Disma – Towards the Megalith

Posted on August 21, 2011


Profound Lore


If you’re reading this and you’re in a death metal band set to release an album this year, pack it in. Seriously, don’t bother. Disma have rendered whatever you were writing or recording obsolete. What, was it some ultra-technical torrent of notes? Maybe you all met at Berklee and bonded over a mutual love for Autopsy and Yes and your shit’s real tight. Or maybe you’re one of the dozens of hangers-on to the New Wave of Old School Death Metal trend that’s left high schoolers scouring Zappos for Reebok high tops. You see, where Disma trump your most valiant efforts is that they’ve lived this before. And even if Towards the Megalith didn’t boast unfuckwithable death metal street cred, it would still rule face. It would be easy to brand this as the heir apparent to Onward to Golgotha and call it a day, but it’s so much more than that.

First off, Craig Pillard is all over this shit. If you don’t know who that is, why are you even reading this? Go listen to some overproduced, Sumeriancore tripe. No matter how hard Revolver tries to tag “death” to it, the –core will always lure in the skinny jeans and bangs set. Disma are so much less hip than anyone in that scene, and by that token alone they’re absolutely the coolest death metal band for anyone who listens to real death metal. You sure don’t woo throngs of mascara-caked scene chicks playing downright abysmal hymns like “Purulent Quest.” There and elsewhere, we’re treated to slithering guitar abominations courtesy of Daryl Kahan (of a million death metal bands over the past dozen years) and Bill Venner, another Incantation alumnus (which honestly isn’t that big of a deal considering the band’s reputation as the Wu-Tang Clan of death metal. I’m pretty sure I was in Incantation at some point). Anyway, yeah, the duo pretty much hatefucks your earholes at every turn, whether it be the winding descent into psychosis reflected on “Lost in the Burial Fog”’s numerous droning lead transitions, or the kegger in Hell vibe of opener “Chaos Apparition,” a tune replete with so many variations of twisted Azagthoth and Vigna-isms and searing tremolo blasts it’s hard to know where to start, even at the beginning.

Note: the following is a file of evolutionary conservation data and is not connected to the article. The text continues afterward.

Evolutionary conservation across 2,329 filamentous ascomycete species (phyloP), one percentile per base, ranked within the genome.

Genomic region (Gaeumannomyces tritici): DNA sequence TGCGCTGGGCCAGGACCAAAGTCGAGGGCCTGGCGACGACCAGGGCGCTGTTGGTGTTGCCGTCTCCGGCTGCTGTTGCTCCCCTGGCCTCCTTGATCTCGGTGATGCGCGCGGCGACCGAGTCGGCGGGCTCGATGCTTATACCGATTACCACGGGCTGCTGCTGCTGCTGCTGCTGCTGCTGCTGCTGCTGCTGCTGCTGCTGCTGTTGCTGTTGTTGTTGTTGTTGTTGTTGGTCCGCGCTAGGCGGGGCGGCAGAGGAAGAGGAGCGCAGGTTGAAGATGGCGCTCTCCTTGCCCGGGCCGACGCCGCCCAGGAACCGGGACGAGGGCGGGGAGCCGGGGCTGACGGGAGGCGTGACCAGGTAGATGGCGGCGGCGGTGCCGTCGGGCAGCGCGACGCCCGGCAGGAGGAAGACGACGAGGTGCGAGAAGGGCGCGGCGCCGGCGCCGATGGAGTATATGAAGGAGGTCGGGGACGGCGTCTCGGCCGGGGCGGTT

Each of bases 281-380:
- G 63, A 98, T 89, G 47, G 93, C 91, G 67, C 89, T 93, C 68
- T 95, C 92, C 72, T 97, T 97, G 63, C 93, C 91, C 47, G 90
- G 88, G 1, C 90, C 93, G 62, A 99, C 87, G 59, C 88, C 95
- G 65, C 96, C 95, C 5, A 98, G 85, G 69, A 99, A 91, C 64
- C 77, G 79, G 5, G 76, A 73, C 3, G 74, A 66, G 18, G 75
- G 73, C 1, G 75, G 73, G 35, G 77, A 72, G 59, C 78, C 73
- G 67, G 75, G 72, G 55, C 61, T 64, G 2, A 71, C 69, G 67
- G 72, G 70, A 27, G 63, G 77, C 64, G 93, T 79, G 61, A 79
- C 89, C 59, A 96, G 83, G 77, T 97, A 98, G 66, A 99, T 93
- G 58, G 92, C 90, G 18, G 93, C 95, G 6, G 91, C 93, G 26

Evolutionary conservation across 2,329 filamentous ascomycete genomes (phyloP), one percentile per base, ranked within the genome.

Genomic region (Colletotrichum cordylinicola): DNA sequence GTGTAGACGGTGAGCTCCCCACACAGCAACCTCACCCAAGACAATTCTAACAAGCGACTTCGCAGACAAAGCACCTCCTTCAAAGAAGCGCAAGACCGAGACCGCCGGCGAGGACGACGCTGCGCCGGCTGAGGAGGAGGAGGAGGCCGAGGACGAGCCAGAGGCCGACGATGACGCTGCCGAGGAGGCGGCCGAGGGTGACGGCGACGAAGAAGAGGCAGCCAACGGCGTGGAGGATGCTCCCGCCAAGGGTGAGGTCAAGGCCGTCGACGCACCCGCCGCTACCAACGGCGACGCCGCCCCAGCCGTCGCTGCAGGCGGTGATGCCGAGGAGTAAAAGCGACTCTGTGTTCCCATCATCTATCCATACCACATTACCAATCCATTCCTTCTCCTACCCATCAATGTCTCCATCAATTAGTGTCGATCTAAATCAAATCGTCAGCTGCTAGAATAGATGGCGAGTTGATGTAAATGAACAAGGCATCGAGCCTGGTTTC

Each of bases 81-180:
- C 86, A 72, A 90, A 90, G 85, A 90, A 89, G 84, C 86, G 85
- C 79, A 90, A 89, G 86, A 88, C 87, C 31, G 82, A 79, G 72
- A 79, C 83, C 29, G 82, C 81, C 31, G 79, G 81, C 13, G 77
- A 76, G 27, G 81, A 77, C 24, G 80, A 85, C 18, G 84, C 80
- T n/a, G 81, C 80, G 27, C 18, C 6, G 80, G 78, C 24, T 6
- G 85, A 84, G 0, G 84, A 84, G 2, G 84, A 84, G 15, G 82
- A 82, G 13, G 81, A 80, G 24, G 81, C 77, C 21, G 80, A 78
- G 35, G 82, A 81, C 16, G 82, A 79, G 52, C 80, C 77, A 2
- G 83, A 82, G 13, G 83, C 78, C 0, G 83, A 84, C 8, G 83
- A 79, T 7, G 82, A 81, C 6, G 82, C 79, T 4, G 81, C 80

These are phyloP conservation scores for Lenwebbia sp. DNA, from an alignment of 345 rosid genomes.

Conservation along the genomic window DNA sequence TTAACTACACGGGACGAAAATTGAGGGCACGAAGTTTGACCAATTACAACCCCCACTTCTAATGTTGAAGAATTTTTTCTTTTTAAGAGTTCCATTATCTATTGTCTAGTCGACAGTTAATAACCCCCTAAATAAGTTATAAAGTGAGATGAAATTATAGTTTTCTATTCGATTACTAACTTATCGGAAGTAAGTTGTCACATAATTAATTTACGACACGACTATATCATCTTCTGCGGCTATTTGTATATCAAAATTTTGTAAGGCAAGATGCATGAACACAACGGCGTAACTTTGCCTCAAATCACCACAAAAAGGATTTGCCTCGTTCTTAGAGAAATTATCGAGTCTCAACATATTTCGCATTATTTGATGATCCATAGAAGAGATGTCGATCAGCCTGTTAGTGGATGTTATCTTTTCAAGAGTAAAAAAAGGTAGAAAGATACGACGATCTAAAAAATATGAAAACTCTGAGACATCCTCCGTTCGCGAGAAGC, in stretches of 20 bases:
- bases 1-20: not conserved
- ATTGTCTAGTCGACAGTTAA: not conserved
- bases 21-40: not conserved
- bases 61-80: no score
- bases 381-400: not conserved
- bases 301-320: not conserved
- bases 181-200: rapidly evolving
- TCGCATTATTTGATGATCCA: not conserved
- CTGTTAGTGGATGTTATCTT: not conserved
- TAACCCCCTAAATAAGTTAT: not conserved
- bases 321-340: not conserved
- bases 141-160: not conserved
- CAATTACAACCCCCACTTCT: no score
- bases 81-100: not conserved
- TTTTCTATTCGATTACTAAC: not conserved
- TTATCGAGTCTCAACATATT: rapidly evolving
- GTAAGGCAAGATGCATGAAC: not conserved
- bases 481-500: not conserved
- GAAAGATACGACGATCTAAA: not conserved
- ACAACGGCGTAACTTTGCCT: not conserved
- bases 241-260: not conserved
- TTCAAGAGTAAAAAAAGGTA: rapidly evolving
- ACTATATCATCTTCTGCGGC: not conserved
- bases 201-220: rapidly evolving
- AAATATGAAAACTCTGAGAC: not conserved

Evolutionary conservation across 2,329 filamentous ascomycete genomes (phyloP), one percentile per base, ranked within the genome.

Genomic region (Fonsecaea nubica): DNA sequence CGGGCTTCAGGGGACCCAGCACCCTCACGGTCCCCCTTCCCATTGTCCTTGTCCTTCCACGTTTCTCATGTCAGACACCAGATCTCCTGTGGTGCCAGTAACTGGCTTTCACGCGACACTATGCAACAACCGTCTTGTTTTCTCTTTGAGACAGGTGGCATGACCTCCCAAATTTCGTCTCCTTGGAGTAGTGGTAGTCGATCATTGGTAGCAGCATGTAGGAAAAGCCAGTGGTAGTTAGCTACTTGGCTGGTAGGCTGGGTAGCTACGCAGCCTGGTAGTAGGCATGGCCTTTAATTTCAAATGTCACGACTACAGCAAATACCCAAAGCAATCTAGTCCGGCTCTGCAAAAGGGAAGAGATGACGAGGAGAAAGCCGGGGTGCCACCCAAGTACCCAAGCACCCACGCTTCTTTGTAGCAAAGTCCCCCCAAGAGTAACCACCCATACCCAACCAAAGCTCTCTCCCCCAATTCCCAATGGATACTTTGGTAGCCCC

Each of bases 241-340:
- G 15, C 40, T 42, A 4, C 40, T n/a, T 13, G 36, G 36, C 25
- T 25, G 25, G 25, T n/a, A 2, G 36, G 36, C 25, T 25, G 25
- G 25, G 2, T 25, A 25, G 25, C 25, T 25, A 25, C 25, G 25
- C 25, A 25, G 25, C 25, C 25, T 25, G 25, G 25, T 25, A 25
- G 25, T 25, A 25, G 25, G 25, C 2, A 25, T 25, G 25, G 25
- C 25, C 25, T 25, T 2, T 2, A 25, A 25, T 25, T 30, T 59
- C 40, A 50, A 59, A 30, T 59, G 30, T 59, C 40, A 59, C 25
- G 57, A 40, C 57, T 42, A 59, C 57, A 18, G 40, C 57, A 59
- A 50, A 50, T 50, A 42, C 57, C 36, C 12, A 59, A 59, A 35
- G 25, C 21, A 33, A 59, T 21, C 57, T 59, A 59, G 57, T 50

In a recent interview with the excellent Cvlt Nation, Profound Lore bossman Chris Bruni basically laid it all out when asked about NPR’s curious but encouraging embracement of underground metal: “People are actually looking for music of an extreme nature that has artistic merit, substance, powerful aesthetics, and music that actually challenges them, doesn’t underestimate their intelligence and ultimately pushes the limits (and of course I’m not referring to the wanking feeble tech bands that try to jam a million notes into a song, I don’t consider that pushing the limit or challenging).” Game. Set. Match. Death metal can indeed tread the line between knuckle-draggingly primitive and arrogantly proggy; between frayed, mangy locks and immaculate ponytails; between eating shitty microwaved burritos at the corner 7-11 and demanding caprese in your rider. Towards the Megalith demolishes its retro competition by the simple merit of not being retro at all. It’s just how death metal should gurgle, crawl and blast.

— 9 —